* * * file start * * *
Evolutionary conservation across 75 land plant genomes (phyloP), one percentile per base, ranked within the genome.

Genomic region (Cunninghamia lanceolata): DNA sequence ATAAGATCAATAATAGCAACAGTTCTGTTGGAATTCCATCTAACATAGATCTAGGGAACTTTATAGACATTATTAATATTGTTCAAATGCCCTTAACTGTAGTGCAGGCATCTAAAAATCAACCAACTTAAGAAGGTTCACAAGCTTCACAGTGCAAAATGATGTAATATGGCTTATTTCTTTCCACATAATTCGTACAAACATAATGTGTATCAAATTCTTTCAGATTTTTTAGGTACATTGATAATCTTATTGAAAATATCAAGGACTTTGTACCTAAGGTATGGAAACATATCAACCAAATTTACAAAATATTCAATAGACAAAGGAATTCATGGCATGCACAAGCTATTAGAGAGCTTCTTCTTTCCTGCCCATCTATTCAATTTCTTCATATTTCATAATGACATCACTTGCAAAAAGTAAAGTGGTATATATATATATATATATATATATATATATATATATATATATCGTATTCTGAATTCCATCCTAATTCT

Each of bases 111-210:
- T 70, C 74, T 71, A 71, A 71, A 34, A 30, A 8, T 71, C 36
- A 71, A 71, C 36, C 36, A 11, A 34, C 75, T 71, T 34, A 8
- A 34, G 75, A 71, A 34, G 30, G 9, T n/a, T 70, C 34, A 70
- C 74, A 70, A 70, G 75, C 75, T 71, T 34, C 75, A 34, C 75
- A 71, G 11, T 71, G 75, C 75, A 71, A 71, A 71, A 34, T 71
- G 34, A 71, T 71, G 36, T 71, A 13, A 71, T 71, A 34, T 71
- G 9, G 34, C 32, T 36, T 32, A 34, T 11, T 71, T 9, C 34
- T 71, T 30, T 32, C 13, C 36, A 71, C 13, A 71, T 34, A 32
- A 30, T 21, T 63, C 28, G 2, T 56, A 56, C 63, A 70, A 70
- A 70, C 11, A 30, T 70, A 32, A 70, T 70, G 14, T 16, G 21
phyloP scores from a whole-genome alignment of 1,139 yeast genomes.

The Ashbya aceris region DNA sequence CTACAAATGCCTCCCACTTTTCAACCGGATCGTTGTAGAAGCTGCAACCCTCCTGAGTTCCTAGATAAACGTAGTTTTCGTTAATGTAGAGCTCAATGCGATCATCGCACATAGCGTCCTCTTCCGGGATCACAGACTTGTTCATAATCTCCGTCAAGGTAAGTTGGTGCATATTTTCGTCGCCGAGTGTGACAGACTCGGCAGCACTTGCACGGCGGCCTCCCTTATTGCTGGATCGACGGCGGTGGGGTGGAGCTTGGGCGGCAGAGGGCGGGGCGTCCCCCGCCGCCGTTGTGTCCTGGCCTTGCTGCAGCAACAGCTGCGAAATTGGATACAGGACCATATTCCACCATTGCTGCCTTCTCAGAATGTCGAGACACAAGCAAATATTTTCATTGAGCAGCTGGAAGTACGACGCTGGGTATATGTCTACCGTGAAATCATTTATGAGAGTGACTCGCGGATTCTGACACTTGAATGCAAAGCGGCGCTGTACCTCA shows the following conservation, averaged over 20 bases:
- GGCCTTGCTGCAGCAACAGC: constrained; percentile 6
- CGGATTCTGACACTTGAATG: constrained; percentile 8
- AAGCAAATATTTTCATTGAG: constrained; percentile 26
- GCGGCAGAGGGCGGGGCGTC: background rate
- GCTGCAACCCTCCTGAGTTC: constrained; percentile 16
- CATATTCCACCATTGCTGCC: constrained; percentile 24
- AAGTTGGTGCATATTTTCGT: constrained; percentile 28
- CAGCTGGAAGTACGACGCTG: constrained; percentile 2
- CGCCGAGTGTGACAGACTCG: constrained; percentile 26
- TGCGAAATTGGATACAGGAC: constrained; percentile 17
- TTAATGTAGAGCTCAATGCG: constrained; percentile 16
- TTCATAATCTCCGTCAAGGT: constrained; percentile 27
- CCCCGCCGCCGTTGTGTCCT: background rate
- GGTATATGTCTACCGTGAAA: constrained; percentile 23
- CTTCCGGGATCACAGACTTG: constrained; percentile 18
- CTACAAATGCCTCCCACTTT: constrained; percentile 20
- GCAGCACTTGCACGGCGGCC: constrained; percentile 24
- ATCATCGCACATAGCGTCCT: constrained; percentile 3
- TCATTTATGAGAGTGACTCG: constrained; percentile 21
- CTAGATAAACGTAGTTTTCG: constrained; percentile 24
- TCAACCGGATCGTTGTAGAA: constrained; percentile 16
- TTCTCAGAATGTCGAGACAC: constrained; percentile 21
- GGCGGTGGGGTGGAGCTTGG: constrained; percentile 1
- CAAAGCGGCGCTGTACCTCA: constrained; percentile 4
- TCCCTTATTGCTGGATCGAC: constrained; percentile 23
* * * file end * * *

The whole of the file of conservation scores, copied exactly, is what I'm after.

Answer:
Evolutionary conservation across 75 land plant genomes (phyloP), one percentile per base, ranked within the genome.

Genomic region (Cunninghamia lanceolata): DNA sequence ATAAGATCAATAATAGCAACAGTTCTGTTGGAATTCCATCTAACATAGATCTAGGGAACTTTATAGACATTATTAATATTGTTCAAATGCCCTTAACTGTAGTGCAGGCATCTAAAAATCAACCAACTTAAGAAGGTTCACAAGCTTCACAGTGCAAAATGATGTAATATGGCTTATTTCTTTCCACATAATTCGTACAAACATAATGTGTATCAAATTCTTTCAGATTTTTTAGGTACATTGATAATCTTATTGAAAATATCAAGGACTTTGTACCTAAGGTATGGAAACATATCAACCAAATTTACAAAATATTCAATAGACAAAGGAATTCATGGCATGCACAAGCTATTAGAGAGCTTCTTCTTTCCTGCCCATCTATTCAATTTCTTCATATTTCATAATGACATCACTTGCAAAAAGTAAAGTGGTATATATATATATATATATATATATATATATATATATATATATCGTATTCTGAATTCCATCCTAATTCT

Each of bases 111-210:
- T 70, C 74, T 71, A 71, A 71, A 34, A 30, A 8, T 71, C 36
- A 71, A 71, C 36, C 36, A 11, A 34, C 75, T 71, T 34, A 8
- A 34, G 75, A 71, A 34, G 30, G 9, T n/a, T 70, C 34, A 70
- C 74, A 70, A 70, G 75, C 75, T 71, T 34, C 75, A 34, C 75
- A 71, G 11, T 71, G 75, C 75, A 71, A 71, A 71, A 34, T 71
- G 34, A 71, T 71, G 36, T 71, A 13, A 71, T 71, A 34, T 71
- G 9, G 34, C 32, T 36, T 32, A 34, T 11, T 71, T 9, C 34
- T 71, T 30, T 32, C 13, C 36, A 71, C 13, A 71, T 34, A 32
- A 30, T 21, T 63, C 28, G 2, T 56, A 56, C 63, A 70, A 70
- A 70, C 11, A 30, T 70, A 32, A 70, T 70, G 14, T 16, G 21
phyloP scores from a whole-genome alignment of 1,139 yeast genomes.

The Ashbya aceris region DNA sequence CTACAAATGCCTCCCACTTTTCAACCGGATCGTTGTAGAAGCTGCAACCCTCCTGAGTTCCTAGATAAACGTAGTTTTCGTTAATGTAGAGCTCAATGCGATCATCGCACATAGCGTCCTCTTCCGGGATCACAGACTTGTTCATAATCTCCGTCAAGGTAAGTTGGTGCATATTTTCGTCGCCGAGTGTGACAGACTCGGCAGCACTTGCACGGCGGCCTCCCTTATTGCTGGATCGACGGCGGTGGGGTGGAGCTTGGGCGGCAGAGGGCGGGGCGTCCCCCGCCGCCGTTGTGTCCTGGCCTTGCTGCAGCAACAGCTGCGAAATTGGATACAGGACCATATTCCACCATTGCTGCCTTCTCAGAATGTCGAGACACAAGCAAATATTTTCATTGAGCAGCTGGAAGTACGACGCTGGGTATATGTCTACCGTGAAATCATTTATGAGAGTGACTCGCGGATTCTGACACTTGAATGCAAAGCGGCGCTGTACCTCA shows the following conservation, averaged over 20 bases:
- GGCCTTGCTGCAGCAACAGC: constrained; percentile 6
- CGGATTCTGACACTTGAATG: constrained; percentile 8
- AAGCAAATATTTTCATTGAG: constrained; percentile 26
- GCGGCAGAGGGCGGGGCGTC: background rate
- GCTGCAACCCTCCTGAGTTC: constrained; percentile 16
- CATATTCCACCATTGCTGCC: constrained; percentile 24
- AAGTTGGTGCATATTTTCGT: constrained; percentile 28
- CAGCTGGAAGTACGACGCTG: constrained; percentile 2
- CGCCGAGTGTGACAGACTCG: constrained; percentile 26
- TGCGAAATTGGATACAGGAC: constrained; percentile 17
- TTAATGTAGAGCTCAATGCG: constrained; percentile 16
- TTCATAATCTCCGTCAAGGT: constrained; percentile 27
- CCCCGCCGCCGTTGTGTCCT: background rate
- GGTATATGTCTACCGTGAAA: constrained; percentile 23
- CTTCCGGGATCACAGACTTG: constrained; percentile 18
- CTACAAATGCCTCCCACTTT: constrained; percentile 20
- GCAGCACTTGCACGGCGGCC: constrained; percentile 24
- ATCATCGCACATAGCGTCCT: constrained; percentile 3
- TCATTTATGAGAGTGACTCG: constrained; percentile 21
- CTAGATAAACGTAGTTTTCG: constrained; percentile 24
- TCAACCGGATCGTTGTAGAA: constrained; percentile 16
- TTCTCAGAATGTCGAGACAC: constrained; percentile 21
- GGCGGTGGGGTGGAGCTTGG: constrained; percentile 1
- CAAAGCGGCGCTGTACCTCA: constrained; percentile 4
- TCCCTTATTGCTGGATCGAC: constrained; percentile 23